by Tanta on 8/19/2007 08:58:00 AM
Sunday, August 19, 2007
I did a post yesterday that was ostensibly about loan modifications, but that was trying to make that an excuse to reflect on risk/behavior modeling. It didn't work, but life is like that in the risk business.
One of my points is that while all modeling of borrower behavior can be fraught with conceptual, mathematical, and data problems, modeling of what I call the "residual" borrower and the less polite call the "woodhead" borrower is more fraught than any other part of this. In any sufficiently large group of mortgage loans, you will get a "tail" of borrowers whose behavior you cannot predict or "solve for" (as the case may be) with intelligible results.
Some people simply will not behave the way theory says they will. As a risk manager in a financial instutition, I have always had some trouble dealing with this group. As a person, of course, I have always sought them out first in bars and parties. Theory predicts that I would be making you guys pay $100 an hour to listen to my insights about the world. In the real world, I'm bloggin'. Solve for that.
I suspect some of the friction that arises from time to time in our comment section involves the fact that I don't always like best the people I prefer to lend money to. I don't even always morally approve of them. But my job has always been to lend money safely and soundly at a reasonable profit, not to dole out rewards for good behavior or use loan commitment letters as a kind of Good Housekeeping Seal of Approval, a weird sort of Calvinist-banker thing that involves identification of The Elect. It's possible that uptight cheese-paring pompous authoritarian self-satisfied literal-minded parochial nosey-parkers are overrepresented in my approved borrower pool. That doesn't mean I'm willing to live in your neighborhood, listen to your homilies, or even drink your beer.
Some of the people I love best want to buy homes because if they own it, instead of renting it, they can paint it purple if they want to. Then they do, DIY, too, because they're frugal. Often the neighbors have a big meltdown over this, because it "brings down property values."
So many people want to be not just their own landlord, but everyone else's, too. I have a very vivid memory of the first time I saw the covenants and restrictions on a new PUD somebody actually wanted to buy a (bland, featureless, identical, not purple) home in. It prohibited hanging laundry in the backyard on a clothesline. I have been an apartment-dweller for a long time, and one of the two or three idle thoughts that would occasionally get me thinking about buying a home was wanting a place to hang my sheets out in the sun. I concluded that if we were going to make homeownership the equivalent of taking a shower with a raincoat on, I'd save myself the time and money.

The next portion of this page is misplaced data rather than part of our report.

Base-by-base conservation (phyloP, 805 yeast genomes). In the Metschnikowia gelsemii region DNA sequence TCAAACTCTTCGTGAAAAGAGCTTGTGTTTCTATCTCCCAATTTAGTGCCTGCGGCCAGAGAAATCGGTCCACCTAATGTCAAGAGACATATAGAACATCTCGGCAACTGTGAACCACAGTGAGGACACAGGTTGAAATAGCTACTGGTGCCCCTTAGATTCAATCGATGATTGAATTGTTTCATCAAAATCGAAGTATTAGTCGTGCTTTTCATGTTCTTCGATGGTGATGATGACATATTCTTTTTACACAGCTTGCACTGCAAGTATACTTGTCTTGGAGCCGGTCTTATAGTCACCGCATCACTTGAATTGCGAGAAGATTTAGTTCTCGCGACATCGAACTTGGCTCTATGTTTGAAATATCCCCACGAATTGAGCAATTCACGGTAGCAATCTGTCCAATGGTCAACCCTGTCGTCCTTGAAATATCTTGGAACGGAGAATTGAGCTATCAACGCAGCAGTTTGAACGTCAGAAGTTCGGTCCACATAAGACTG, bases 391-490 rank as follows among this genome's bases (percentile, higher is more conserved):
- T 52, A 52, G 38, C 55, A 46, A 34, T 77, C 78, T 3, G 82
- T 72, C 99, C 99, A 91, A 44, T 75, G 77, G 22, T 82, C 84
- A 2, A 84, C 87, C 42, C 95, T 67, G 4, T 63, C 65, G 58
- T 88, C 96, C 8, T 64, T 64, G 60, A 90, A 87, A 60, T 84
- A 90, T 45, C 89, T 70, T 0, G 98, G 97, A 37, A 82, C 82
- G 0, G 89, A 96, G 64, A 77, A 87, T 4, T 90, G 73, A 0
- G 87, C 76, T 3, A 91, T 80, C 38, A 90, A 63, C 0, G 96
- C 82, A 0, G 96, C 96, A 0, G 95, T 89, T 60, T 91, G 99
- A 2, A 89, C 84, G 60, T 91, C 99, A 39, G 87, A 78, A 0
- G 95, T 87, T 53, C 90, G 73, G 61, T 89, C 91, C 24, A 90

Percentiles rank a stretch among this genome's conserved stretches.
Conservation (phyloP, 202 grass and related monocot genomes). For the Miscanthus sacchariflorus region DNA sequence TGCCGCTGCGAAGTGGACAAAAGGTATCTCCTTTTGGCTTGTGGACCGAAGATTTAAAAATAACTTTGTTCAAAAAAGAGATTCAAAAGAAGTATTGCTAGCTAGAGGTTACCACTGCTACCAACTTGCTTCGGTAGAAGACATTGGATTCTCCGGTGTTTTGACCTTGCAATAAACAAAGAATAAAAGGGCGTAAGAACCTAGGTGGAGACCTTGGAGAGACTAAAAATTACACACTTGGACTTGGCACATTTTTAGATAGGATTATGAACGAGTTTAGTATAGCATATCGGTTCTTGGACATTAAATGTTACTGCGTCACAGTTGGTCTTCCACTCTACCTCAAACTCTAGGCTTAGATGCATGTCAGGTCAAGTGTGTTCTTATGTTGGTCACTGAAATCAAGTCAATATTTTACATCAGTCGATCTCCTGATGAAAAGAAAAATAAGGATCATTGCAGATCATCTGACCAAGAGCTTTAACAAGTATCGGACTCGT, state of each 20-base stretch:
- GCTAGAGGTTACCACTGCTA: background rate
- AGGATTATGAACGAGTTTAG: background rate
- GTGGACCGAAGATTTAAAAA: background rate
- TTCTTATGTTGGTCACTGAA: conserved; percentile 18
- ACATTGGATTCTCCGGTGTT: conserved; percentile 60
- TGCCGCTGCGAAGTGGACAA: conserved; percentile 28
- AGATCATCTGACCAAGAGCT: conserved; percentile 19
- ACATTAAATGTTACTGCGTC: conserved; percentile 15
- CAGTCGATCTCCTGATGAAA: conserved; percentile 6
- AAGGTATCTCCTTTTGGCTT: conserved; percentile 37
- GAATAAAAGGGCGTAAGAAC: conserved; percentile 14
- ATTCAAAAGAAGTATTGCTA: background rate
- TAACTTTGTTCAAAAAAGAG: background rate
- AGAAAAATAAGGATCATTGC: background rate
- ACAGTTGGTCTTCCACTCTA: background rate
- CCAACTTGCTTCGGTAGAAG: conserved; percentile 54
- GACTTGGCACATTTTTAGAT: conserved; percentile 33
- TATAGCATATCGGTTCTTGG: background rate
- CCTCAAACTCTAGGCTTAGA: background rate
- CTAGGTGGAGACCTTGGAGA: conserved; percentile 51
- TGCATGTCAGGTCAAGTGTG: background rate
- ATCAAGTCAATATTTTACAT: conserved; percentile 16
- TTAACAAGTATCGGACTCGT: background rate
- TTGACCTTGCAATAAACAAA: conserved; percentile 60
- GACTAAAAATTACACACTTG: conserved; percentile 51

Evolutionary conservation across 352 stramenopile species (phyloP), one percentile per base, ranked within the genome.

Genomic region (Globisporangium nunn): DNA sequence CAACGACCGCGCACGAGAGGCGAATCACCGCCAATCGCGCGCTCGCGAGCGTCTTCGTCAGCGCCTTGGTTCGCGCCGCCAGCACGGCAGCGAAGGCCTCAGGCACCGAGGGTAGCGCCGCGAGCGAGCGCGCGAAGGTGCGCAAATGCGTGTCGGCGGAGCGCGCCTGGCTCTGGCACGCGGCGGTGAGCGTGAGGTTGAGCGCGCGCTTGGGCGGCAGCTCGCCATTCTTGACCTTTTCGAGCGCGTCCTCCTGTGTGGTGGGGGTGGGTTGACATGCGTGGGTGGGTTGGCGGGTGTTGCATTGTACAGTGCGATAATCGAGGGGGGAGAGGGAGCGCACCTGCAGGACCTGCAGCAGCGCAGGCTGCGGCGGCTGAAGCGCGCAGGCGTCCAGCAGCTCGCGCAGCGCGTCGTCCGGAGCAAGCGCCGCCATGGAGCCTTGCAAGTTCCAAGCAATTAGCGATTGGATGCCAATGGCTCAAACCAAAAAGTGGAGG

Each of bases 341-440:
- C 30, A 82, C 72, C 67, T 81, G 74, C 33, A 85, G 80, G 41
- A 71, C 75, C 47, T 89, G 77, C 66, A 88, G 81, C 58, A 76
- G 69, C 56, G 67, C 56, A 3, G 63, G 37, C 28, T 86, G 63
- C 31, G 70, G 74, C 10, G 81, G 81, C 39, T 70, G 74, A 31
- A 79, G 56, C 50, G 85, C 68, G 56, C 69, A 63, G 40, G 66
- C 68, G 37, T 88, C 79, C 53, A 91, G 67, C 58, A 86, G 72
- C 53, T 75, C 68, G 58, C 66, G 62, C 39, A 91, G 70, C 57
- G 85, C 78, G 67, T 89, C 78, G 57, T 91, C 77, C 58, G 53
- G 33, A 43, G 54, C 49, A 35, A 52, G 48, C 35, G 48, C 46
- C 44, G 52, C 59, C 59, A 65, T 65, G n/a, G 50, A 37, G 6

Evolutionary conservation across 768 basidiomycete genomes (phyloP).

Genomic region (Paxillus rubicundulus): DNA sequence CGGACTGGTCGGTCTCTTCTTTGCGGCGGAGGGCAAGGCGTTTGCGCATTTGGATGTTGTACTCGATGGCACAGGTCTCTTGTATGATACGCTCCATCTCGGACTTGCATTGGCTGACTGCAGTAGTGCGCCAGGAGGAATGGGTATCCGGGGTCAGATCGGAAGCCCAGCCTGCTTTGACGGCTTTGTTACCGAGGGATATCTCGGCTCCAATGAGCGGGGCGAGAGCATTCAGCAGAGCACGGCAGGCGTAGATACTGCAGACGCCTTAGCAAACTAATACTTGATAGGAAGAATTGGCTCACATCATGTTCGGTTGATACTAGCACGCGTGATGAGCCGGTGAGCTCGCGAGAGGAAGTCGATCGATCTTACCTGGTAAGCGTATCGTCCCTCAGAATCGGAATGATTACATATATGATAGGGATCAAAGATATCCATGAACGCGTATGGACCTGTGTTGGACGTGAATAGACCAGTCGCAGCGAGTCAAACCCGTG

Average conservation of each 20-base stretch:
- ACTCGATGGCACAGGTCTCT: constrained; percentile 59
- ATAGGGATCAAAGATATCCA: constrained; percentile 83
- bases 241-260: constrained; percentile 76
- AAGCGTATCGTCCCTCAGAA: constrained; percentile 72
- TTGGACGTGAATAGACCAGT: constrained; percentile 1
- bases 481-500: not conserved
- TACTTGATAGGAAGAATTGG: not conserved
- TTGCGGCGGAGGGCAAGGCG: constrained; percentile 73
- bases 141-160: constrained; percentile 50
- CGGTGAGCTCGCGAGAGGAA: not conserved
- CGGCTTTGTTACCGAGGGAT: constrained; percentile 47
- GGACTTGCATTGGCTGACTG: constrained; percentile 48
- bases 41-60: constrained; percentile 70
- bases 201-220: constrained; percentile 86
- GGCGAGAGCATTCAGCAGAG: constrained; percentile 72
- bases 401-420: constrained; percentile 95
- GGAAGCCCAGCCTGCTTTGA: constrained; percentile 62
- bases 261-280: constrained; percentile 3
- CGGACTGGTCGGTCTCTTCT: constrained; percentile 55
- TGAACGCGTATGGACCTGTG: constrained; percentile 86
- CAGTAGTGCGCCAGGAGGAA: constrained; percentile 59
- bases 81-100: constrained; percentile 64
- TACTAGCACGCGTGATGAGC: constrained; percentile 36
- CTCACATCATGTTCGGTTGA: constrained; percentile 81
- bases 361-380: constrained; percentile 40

At some level, the argument that a mortgage servicer should try reasonable alternatives to foreclosure because to flood the neighborhood with vacant REO punishes all the innocent bystanders makes some sense. At another level, it makes me uneasy. This is probably because I am a former lit major with an active imagination instead of a real high-class math wiz who understands only standard deviations. But I keep wondering whether some of these folks would be in such dire financial straits if they hung their laundry out to dry: the sun's free, but a gas dryer isn't. Lawns that look like lawns, not putting greens, cost less to maintain. Front doors that are an out-of-fashion color are in the sale bin at HomeDepot. Do you really want your neighbors to act prudently? Do you?
When I was in grad school I lived a few doors down from some folks who drove a '63 Plymouth Fury, gold-and-primer, with "Neighbors From Hell" painted on the side with Rustoleum. They'd get their shovels out and come help me dig my innocent white Volkswagen out of a snow drift when the need arose. It was a curious kind of hell they were from.
Yves over at naked capitalism has an interesting post up this morning on "cognitive bias" and risk assessment. This paper has some interesting comments on the subject for those of you who are more analytically rigorous than I'm in the mood to be this morning. I was, I admit, taken by the discussion of hindsight bias. It may be relevant to our preoccupations. I may either take it out on the patio to read over a cup of coffee, or get out a can of spray paint and go after my car. Some days it's a knife-edge.